Figure 2 Deciphered phospholipid-choline pathways. GPC is broken by hydrolysis action of a phosphodiesterase EDI3 to form Cho and G3P. G3P through acylation by GPAT forms LPA. LPA is acted by another acyltransferase (LPAAT) to generate PA. PA-LA conversion is also possible through PLA. PA is an important molecule for membrane lipid biogenesis. PA is converted to CDP-DAG by phosphatidate cytidylyltransferase (CDP-DAGS). The enzyme PGPS converts this CDP-DAG to PGP, which undergoes dephosphorylation to form phosphotidyl glycerol; a molecule CDP-DAG and PtdG is important for the production of membrane lipid CL a.k.a diphosphatidylglycerol, indispensible for mitochondrial membrane function and integrity. Within mitochondria, CL is hydrolysed to PA, by action of phospholipases (-A2, -D). Cho, the second product of GPC acylation reaction, is phosphorylated by CHKA to form PCho, which is further acted by PCho CT to form CDP-Cho. The GPC and PCho are major cytoplasmic choline reserves. CDPCho by action of PCT-DAG choline phosphotransferase is converted to which by action of PLC is changed to DAG. DAG facilitates activation of PKC that supplements cell survival in cancer. DAG most importantly yields PtdEtn which constitutes 15–20% of total MPL, and PtdCho through the Kennedy pathway, which together contribute to around 50% cumulative phospholipids content in mammalian cell membrane. PtdEtn is mainly formed from CDP ethanolamine and phosphatidylserine decarboxylase pathways. PtdIns [3,4,5] triphosphate stimulates protein kinase AKT which participates in cell growth and survival, and is also a resident of phospholipid cell membrane. PtdSer is formed from Base Exchange reactions with PtdEtn and PtdCho. Alternatively, DAG can also form PA by DAGK, and DAG is used for TAG synthesis by DGAT. TAG and lipid droplets are storage form of lipids in cytoplasm. The dietary, exogenous FA arising from blood stream are channeled through cell membrane FA binding protein “CD36” into the cytoplasmic FFA pool; FA also arises de novo from MAG. The FA make up the glycerol backbones at sn-1 and sn-2 position for the glycero-phospholipid structure and phosphate group forms the head structure in head-tail architecture of glycero-phospholipids at the sn-3 position. G3P in phospholipid metabolism can also be formed from the glycolytic pathway from the product dihydroxyacetone phosphate, and the cellular acetyl CoA central to phospholipid synthesis is chiefly formed from citrate arising from tricarboxylic acid cycle (TCA) a.k.a Kreb cycle by action of ACLY; hence phospholipid—choline metabolism is also intimately connected to the energy metabolism, glycolysis and TCA cycle. GPC, glycerophosphocholine GPC; Cho, choline; EDI3, endometrial carcinoma differential 3; G3P, glycerol-3-phosphate; GPAT, glycerol-3-phosphate acyltransferase; LPA, lysophosphatidic acid; PA, phosphatidic acid; PLA, phospholipase A; CDP-DAG, cytidine diphosphate diacylglycerol; PGPS, phosphatidyl glycerol synthase; PGP, phosphatidyl glycerol phosphate; CL, cardiolipins; CT, cytidyl transferase; PtdG, phosphatidyl glycerol; PLC, phospholipase C; CDP-Cho, CDPCho-cytidine 5’-diphosphocholine; DAG, diacylglycerol; PKC, protein kinase C; PtdCho, phosphatidylcholine; PtdEtn, phosphatidylethanolamine; MPL, membrane phospholipids; PtdSer, phosphatidylserine; PtdIn, phosphatidylinositol; DAGK, DAG kinase; TAG, triacylglycerol; DGAT, diacylglycerol acyltransferase; FA, fatty acids; FFA, free fatty acid; MAG, monoacyl glycerol; TCA, tricarboxylic acid cycle; ACLY, ATP citrate lyase.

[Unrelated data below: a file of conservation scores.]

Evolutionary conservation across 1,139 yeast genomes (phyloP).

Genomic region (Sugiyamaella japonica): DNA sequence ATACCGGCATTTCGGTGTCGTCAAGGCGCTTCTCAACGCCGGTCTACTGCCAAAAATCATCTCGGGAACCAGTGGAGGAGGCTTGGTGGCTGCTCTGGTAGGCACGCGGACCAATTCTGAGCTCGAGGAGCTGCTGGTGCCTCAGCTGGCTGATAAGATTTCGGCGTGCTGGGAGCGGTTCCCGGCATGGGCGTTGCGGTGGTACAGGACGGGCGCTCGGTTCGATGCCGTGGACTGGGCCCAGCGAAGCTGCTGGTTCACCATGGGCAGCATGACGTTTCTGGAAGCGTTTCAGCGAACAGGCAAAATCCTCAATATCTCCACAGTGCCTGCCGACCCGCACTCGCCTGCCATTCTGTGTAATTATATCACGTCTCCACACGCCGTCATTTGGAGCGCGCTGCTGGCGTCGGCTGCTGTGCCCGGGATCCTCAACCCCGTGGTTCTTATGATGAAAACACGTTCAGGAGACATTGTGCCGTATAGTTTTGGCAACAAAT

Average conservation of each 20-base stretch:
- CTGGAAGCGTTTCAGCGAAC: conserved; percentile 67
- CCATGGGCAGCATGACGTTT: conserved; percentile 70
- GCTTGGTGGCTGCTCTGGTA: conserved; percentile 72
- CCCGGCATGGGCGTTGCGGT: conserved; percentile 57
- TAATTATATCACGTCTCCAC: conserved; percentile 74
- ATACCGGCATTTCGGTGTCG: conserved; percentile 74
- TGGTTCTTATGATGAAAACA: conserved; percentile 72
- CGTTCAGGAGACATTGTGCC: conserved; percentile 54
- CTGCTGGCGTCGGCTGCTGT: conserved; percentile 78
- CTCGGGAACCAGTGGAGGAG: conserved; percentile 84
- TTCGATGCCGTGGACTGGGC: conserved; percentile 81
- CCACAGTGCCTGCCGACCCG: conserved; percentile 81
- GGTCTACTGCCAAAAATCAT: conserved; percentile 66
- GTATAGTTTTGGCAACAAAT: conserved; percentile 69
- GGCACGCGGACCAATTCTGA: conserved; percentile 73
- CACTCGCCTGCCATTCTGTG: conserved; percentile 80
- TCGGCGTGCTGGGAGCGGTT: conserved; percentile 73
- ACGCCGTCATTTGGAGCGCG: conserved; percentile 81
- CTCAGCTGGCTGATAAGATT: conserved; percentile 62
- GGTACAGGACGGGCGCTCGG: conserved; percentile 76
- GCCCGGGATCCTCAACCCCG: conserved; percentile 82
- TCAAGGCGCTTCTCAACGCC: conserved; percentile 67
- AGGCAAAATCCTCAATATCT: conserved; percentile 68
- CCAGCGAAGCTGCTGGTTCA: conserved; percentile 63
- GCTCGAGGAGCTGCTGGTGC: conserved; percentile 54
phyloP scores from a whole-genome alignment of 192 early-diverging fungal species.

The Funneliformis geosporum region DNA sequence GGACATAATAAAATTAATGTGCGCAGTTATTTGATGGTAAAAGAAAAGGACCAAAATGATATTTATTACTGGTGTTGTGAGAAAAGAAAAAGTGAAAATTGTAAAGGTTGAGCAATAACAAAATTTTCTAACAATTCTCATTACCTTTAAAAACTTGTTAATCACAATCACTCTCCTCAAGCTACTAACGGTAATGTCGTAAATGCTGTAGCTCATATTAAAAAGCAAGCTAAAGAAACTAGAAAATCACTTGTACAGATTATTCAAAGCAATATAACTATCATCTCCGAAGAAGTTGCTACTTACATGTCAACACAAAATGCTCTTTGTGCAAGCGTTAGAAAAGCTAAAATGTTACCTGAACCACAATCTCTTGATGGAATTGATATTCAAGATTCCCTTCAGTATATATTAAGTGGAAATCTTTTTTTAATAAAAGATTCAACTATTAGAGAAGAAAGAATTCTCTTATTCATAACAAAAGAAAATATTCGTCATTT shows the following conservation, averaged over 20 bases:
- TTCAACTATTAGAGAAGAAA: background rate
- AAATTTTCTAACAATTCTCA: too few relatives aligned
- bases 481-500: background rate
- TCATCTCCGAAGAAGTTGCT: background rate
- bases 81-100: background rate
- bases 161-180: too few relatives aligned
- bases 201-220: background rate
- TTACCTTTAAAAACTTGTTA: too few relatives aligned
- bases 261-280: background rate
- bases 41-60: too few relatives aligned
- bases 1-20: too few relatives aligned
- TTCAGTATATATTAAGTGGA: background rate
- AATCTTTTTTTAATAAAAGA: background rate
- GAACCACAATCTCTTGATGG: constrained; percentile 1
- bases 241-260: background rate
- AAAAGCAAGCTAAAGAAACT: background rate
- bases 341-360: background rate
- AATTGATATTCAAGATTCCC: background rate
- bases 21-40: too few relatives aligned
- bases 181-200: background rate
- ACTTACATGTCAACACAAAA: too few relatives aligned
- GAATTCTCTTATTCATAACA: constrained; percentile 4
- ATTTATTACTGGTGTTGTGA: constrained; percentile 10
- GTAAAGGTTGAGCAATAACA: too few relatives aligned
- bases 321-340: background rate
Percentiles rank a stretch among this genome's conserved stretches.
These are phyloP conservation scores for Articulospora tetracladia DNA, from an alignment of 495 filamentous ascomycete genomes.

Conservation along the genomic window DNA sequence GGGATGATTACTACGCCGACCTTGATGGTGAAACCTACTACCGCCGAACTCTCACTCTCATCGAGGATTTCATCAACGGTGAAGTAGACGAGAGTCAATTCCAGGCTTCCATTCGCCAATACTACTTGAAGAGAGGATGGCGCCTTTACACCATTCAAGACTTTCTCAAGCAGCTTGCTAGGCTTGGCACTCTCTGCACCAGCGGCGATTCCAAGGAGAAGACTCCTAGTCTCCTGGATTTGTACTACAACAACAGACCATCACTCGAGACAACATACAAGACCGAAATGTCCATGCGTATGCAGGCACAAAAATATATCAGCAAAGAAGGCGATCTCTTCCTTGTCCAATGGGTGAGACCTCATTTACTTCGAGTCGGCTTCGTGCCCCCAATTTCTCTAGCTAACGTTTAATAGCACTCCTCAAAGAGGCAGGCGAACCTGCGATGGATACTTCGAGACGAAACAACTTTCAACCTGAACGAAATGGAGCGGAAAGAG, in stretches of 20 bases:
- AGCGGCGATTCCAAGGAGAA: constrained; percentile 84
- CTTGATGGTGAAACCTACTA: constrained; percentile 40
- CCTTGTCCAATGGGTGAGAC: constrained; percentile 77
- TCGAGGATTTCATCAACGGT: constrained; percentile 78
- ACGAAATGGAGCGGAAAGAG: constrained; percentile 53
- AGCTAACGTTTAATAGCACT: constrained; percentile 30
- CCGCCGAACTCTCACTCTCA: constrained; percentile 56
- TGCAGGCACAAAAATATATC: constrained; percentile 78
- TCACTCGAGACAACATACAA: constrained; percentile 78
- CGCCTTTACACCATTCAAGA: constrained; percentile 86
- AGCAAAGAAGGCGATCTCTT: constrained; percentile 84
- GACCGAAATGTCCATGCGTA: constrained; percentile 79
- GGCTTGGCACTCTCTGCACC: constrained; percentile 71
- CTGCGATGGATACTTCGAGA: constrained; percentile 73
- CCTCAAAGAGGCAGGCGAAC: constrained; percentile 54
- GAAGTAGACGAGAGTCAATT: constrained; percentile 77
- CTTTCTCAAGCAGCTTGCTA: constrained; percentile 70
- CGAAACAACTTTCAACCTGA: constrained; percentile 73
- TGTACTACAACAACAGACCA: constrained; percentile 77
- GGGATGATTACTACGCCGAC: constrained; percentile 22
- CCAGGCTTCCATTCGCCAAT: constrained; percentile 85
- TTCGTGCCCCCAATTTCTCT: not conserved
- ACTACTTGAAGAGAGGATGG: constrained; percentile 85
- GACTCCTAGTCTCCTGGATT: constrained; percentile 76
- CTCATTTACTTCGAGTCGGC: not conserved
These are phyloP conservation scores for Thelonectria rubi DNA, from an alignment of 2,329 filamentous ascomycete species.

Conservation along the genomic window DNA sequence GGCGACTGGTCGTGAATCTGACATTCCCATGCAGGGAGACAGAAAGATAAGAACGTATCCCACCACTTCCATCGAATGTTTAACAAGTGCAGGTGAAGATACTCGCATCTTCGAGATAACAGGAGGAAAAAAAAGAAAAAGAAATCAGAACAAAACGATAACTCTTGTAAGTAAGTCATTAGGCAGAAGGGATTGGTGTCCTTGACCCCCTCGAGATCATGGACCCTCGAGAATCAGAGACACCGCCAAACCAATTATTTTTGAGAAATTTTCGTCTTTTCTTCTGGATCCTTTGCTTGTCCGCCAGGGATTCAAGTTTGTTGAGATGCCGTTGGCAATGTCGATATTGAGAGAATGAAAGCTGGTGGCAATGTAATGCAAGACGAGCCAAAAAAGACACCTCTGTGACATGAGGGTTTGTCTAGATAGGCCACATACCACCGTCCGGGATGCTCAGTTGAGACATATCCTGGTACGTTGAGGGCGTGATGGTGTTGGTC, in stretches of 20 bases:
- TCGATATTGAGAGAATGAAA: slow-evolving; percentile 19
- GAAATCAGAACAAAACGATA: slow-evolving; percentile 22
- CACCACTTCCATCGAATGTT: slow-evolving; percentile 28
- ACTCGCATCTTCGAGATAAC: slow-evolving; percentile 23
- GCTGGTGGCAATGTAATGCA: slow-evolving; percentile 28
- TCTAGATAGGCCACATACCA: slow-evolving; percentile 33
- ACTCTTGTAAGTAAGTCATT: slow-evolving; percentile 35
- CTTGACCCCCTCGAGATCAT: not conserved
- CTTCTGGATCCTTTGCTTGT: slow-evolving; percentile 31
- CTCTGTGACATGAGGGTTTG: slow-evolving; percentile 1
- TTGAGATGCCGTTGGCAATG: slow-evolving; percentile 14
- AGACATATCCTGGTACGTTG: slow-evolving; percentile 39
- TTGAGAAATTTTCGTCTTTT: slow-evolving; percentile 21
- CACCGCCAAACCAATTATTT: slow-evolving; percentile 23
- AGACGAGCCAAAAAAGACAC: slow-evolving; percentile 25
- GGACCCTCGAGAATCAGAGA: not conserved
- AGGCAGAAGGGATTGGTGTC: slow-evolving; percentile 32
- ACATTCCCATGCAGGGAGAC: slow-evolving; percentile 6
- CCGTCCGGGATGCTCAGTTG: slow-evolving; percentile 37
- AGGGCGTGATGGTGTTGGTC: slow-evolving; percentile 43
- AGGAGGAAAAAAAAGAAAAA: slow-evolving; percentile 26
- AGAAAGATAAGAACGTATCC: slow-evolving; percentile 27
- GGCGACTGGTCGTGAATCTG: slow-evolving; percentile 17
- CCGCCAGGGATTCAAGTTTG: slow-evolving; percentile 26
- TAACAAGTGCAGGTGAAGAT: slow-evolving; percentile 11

But putative downstream mediators of EDI3 were recently exposed by the RM group as being mediated via GPAT (17) (Figure 2). Among 13 cancer subtypes through bioinformatics approach, high ectopic GPAT2 expression has been identified by Baro group in a range of human cancers: melanoma, lung, prostate and breast cancer and relatively low expression was identified in renal, colorectal, hepatocellular, basal cell and hematological cancers (10). Before this, GPAT2 has been identified in multiple myelomas. Moreover the absence of GPAT2 produces induced apoptosis (9). GPAT2 knockdown and overexpression studies showed significant effect on cell proliferation, anoikis, migration and tumorigenicity, and staurosporine-induced apoptosis in several cell types (10). The increased expression of GPAT2 with a methyltransferase inhibitor suggested epigenetic regulation as its underlying mechanism. Overall, GPAT2 is strongly adherent to malignancy than glycerolipid synthesis, functionwise slightly different from its isoforms (10). The mechanism of activation of GPAT2 in spermatogenesis and its ectopic overexpression in cancer is through demethylation, i.e., epigenetic activation. Glycerophosphodiesterase EDI3 has been suggested to promote cell migration, adhesion and spreading, by the recent study of RM group (17). RM group targeted the GPAT1 along with choline kinase-α (CHKA), the enzymes that catabolize the products of EDI3-“G3P and choline” respectively, to determine which potential downstream pathways are precisely responsible for cellular migration (17). Their results clearly indicate that GPAT1 influences cell migration through “LPA signaling”. In the recent study, high GPAT1 expression was also observed in ovarian cancer patients with diminished survival. Also gene silencing experiments in ovarian cancer cell lines decreased cellular migration and growth of tumor xenografts (17). Favoring these observations, manipulating CHKA did not influence cell migration in the same set of cell lines. Based on these potential findings, RM group identified that GPAT1 influences intracellular LPA levels thereby promoting cell migration and tumor growth. Recently, LPA, the product of GPAT1, was also recently identified as essential to mitochondrial fusion, and GPAT1 mutants (C. elegans animal and Hela cell model) displayed mitochondrial fragmentation (18). Disturbed mitochondrial parameters like mitochondrial fusion rate has been linked to cancer; however the contribution of this mechanism to cellular migration was not exposed with respect to GPAT1 by RM group colleagues. Under normal conditions, mitochondrial morphology is governed by continuous fusion and fission events. Coleman group identified transgenic mice with GPAT1 deficiency to show reduced susceptibility to hepatocellular carcinoma from exposure to diethylnitrosamine and phenobarbital (7), adding weight to fundamental role of elevated GPAT1 to lipid synthesis in cancer. Recently through transcriptome derived datasets, a range of phospholipid breakdown products (including LPA) and eicosanoids were identified among a panel of mediators in ovarian tumor cells and tumor associated macrophages obtained through ascites sampling. Monitoring the levels of LPA for example may be helpful in early identification of relapse cases and tumor aggressiveness (prognostic markers?). It is of considerable interest that different LPA sps exert different biological effect and their characterization (pertained to FA-sn1 position) may be more helpful.